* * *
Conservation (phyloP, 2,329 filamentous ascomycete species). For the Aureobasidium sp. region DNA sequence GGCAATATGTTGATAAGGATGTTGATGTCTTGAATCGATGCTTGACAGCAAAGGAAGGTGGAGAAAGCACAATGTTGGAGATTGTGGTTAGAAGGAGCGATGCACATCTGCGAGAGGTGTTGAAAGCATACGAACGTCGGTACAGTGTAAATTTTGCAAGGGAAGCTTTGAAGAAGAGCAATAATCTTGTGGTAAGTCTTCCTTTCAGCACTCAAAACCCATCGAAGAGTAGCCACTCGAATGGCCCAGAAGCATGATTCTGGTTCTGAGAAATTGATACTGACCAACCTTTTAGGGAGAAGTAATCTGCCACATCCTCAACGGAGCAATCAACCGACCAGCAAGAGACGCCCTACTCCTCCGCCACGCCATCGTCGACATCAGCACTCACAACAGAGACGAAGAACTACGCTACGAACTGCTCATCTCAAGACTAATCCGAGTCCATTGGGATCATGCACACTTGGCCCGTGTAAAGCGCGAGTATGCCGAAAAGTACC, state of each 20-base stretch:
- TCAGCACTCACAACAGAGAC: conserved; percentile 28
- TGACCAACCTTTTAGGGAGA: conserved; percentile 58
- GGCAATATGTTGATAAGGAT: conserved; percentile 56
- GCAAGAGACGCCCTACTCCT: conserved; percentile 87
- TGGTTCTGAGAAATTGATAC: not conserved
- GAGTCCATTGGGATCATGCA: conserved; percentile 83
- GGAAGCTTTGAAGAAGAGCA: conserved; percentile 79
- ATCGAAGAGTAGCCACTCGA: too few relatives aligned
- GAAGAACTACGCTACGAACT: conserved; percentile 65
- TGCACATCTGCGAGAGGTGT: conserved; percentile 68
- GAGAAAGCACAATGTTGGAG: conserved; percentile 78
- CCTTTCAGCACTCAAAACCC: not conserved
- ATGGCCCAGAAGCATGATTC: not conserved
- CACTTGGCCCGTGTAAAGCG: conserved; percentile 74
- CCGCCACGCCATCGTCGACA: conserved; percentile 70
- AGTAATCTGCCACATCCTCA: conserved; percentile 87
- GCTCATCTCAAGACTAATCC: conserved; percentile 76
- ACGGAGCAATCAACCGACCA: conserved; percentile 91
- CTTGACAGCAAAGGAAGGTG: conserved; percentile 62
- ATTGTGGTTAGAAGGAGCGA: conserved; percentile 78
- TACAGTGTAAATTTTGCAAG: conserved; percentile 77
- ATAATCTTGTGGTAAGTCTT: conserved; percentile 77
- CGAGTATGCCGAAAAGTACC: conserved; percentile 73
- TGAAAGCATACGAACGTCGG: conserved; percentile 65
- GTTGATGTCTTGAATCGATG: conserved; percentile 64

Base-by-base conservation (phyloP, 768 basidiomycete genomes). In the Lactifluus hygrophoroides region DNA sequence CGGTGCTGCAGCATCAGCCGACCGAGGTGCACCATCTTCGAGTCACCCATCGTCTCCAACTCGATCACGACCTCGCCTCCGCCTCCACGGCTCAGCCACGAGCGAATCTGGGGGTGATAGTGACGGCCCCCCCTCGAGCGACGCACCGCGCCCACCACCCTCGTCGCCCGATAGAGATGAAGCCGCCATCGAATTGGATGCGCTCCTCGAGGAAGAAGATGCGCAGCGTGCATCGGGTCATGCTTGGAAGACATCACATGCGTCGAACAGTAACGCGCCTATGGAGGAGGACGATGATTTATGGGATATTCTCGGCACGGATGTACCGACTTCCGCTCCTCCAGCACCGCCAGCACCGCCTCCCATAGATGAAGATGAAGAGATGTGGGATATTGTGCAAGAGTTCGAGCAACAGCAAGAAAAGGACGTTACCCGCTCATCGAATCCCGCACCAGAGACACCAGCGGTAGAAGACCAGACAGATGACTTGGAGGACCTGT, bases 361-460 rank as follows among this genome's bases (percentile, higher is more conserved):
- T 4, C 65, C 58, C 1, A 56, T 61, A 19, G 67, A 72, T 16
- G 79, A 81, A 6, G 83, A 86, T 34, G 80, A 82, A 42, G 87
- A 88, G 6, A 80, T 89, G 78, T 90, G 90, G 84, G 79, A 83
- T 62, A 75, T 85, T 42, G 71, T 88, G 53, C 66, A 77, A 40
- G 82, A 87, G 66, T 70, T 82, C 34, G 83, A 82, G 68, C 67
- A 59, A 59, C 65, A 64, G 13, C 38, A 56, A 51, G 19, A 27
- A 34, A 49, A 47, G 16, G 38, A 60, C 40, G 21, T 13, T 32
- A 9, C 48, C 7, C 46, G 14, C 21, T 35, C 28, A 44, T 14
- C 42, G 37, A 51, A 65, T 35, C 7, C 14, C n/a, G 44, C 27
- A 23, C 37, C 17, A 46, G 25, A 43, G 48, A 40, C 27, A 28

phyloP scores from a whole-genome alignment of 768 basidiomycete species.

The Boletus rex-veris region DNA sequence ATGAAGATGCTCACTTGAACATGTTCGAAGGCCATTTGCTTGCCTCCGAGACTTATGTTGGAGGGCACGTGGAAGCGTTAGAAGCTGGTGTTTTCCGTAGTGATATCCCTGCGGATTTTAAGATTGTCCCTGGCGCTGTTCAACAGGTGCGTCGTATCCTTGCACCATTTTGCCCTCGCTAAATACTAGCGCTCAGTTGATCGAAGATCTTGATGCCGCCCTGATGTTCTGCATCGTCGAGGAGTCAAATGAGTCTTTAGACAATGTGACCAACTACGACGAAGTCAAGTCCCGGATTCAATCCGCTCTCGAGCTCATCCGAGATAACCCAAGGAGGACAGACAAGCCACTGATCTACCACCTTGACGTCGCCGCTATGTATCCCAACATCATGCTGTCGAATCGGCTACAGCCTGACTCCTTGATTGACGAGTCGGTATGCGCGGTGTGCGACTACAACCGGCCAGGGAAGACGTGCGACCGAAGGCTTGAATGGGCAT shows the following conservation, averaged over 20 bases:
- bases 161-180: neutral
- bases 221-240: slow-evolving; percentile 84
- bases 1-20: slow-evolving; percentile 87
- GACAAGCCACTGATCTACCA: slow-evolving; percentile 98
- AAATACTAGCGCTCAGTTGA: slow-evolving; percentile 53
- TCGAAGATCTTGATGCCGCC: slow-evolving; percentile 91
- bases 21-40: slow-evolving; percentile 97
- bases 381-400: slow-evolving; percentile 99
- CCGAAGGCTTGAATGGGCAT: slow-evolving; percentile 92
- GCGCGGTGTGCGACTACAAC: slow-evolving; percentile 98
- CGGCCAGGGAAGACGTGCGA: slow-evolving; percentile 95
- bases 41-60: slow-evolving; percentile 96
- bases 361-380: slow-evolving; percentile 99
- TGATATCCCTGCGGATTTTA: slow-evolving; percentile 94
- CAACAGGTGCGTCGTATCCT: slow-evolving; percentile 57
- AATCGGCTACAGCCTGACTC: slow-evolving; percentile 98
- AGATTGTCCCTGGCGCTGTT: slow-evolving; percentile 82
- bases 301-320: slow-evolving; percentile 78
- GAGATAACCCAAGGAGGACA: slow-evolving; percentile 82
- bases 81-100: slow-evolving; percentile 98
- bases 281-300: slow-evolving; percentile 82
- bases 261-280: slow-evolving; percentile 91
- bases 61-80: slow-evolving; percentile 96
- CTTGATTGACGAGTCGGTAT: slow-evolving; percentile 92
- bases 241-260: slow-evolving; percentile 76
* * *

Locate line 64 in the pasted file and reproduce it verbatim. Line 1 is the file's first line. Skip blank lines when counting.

- bases 241-260: slow-evolving; percentile 76